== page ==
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In Part 3 of Anna Karenina, Tolstoy has Dolly decamp to her country house to save money. It’s an expedient move: the fishmonger, the woodmaker and the shoemonger are chasing for unpaid debts. Her daughter has been very ill. Her husband has been sleeping with the nanny of their six children. She goes away with her children, believing that the country will offer “salvation from all city troubles, that life there, though not elegant…[is] cheap and comfortable.” (I am quoting here from the award-winning translationby crack husband-and-wife team Richard Pevear and Larissa Volokhonsky.)

Country houses were no joke in those days. Here is Tolstoy’s own country house, the 32-room Yasnaya Polyana. This is a writer who knew the toll of seasons of hard weather on a country estate, and the real burden that supporting two residences can put on its owners.

The country does not live up to Dolly’s expectations. Her husband has been looking after the house.  “Stepan Arkadyich, who, like all guilty husbands, was very solicitous of his wife’s comfort, looked the house over himself and gave orders about everything he thought necessary. To his mind, there was a need to re-upholster all the furniture with cretonne, to hang curtains, to clean up the garden, make a little bridge by the pond and plant flowers; but he forgot many other necessary things, the lack of which later tomented Darya Alexandrovna.”

What she finds is leaks, no cook, not enough cows for milk and butter, only roosters, and no one to wash the floors as everyone is working in the potato fields.  The wardrobes open and close at the wrong times. There are no ironing boards.

Just when everything is looking bleak, a housekeeper appears and masterfully shapes up the house. “The roof was repaired, a cook was found, chickens were bought, the cows began to produce milk, the garden was fenced with pickets, the carpenter made a washboard, the wardrobes were furnished with hooks and no longer opened at will, an ironing board, wrapped in military flannel, lay between a chair arm and a chest of drawers, and the maids’ quarters began to smell of hot irons.”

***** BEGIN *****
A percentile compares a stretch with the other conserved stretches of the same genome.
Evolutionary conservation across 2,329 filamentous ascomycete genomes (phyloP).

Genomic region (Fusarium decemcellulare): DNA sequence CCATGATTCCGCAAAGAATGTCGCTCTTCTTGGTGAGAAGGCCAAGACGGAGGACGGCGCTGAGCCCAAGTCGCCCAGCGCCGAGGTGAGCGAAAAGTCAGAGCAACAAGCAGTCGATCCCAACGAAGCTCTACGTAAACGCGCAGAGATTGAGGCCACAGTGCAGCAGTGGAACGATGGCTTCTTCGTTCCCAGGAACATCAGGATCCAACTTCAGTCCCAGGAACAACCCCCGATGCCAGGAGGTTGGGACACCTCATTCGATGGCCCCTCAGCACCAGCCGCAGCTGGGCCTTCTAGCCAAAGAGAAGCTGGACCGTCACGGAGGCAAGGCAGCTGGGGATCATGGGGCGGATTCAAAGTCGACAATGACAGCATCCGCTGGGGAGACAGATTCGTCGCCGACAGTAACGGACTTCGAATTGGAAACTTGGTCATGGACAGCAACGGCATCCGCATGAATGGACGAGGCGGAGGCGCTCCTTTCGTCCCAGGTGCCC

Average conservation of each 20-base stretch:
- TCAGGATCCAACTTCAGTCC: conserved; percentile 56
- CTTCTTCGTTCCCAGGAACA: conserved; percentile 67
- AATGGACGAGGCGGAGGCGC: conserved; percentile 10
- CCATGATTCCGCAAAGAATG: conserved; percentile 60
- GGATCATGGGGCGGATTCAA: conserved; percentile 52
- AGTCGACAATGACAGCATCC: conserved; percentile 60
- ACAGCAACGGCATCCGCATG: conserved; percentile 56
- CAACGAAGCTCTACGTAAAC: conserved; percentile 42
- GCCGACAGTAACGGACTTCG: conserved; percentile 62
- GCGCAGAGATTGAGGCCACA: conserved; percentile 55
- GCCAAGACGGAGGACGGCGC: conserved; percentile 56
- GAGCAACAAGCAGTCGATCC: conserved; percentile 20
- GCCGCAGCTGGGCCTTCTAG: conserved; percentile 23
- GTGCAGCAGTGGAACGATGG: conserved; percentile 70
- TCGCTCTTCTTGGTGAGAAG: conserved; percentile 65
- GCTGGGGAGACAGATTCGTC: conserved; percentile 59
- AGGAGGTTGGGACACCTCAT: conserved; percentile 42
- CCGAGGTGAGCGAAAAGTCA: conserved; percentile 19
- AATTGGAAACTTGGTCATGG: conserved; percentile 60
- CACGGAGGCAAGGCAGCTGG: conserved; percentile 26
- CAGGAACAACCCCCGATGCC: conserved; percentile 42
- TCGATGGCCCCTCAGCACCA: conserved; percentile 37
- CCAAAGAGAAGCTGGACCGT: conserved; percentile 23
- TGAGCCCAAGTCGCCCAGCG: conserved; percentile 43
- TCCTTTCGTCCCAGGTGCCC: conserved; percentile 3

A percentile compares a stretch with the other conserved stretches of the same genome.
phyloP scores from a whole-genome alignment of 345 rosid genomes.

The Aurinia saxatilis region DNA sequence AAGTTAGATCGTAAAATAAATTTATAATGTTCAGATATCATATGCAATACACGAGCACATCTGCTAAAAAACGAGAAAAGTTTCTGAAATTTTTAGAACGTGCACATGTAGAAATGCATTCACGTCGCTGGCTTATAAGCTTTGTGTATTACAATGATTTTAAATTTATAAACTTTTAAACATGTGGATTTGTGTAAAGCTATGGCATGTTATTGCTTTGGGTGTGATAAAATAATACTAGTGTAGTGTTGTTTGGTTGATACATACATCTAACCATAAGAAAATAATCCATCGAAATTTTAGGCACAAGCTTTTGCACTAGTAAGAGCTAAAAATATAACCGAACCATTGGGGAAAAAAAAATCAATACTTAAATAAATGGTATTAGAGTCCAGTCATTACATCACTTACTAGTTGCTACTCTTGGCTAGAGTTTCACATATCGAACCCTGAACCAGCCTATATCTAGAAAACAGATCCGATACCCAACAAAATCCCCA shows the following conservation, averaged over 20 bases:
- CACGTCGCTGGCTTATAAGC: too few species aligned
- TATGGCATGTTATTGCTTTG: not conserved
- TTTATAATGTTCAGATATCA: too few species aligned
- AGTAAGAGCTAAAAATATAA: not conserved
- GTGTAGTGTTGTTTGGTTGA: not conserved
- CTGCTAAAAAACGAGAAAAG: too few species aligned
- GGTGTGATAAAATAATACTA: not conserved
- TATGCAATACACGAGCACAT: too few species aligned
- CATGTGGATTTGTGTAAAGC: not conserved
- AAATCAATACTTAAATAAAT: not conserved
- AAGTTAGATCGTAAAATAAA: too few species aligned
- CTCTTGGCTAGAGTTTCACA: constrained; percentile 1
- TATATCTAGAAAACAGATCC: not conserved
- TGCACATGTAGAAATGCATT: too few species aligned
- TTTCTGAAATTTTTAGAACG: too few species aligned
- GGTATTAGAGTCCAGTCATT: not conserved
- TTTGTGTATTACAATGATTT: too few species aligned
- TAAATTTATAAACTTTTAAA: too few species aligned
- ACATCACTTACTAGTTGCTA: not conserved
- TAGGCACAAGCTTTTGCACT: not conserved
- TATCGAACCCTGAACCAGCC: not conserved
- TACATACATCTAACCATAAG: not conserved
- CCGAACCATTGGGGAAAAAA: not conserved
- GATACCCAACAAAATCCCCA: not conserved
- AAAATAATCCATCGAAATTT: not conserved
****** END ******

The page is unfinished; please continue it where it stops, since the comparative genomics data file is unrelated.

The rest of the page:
(Here is a surprising picture of Tolstoy at 20: so unlike the bearded radical of later years. Looks like someone who would know about high society misbehaviour.)

With fast food, pressed clothes, and working cupboards, Dolly starts to feel at home in the country. The genius of Tolstoy is in these details. It’s not Anna Karenina who compels you through the book: although she gets top billing, she’s a cool and fairly flat character, what James Meek calls a mysterious absence at the heart of Anna Karenina. No, it’s the human truth in the detail, how the husband behaves when he’s guilty, and how the wife regains some order in her world by making the cupboards open and close at the right  times, that  drives the novel right through the centuries onto our shelves and screens today.

But back to our subject of country houses. For me, Dolly makes a mistake in thinking that the country should replicate the city. You see it happening all the time in magazines and property sections: glossy pictures of the second or even third home that’s immaculate, designer-perfect. Just the thought of all that work, to keep not just one but two or three homes looking decent, makes me feel exhausted. And I’m sure the husbands aren’t doing the upholstery.

A city house is on display. Windows are bay-shaped, made to be looked into. Curtains need to hang well, the carpets should be clean. Your clothes can’t be disheveled as you make your way blinking into the morning. The country is different: it’s the place where you go to not be on display. That’s the point of it. No corner shop, no delivery service, no wifi. Nothing for the children to do but scrabble around in the mud and make up adventure games. And for the adults it’s long walks in wellies, a bit of Tolstoy, and gallons of excellent cheap wine. Two changes of clothes is more than enough, you hardly get around to hanging them in the wardrobes which may or may not close. As Judith Warner writes in her perfect column about another chaumiere in Normandy: “Everything’s fine the way it is.”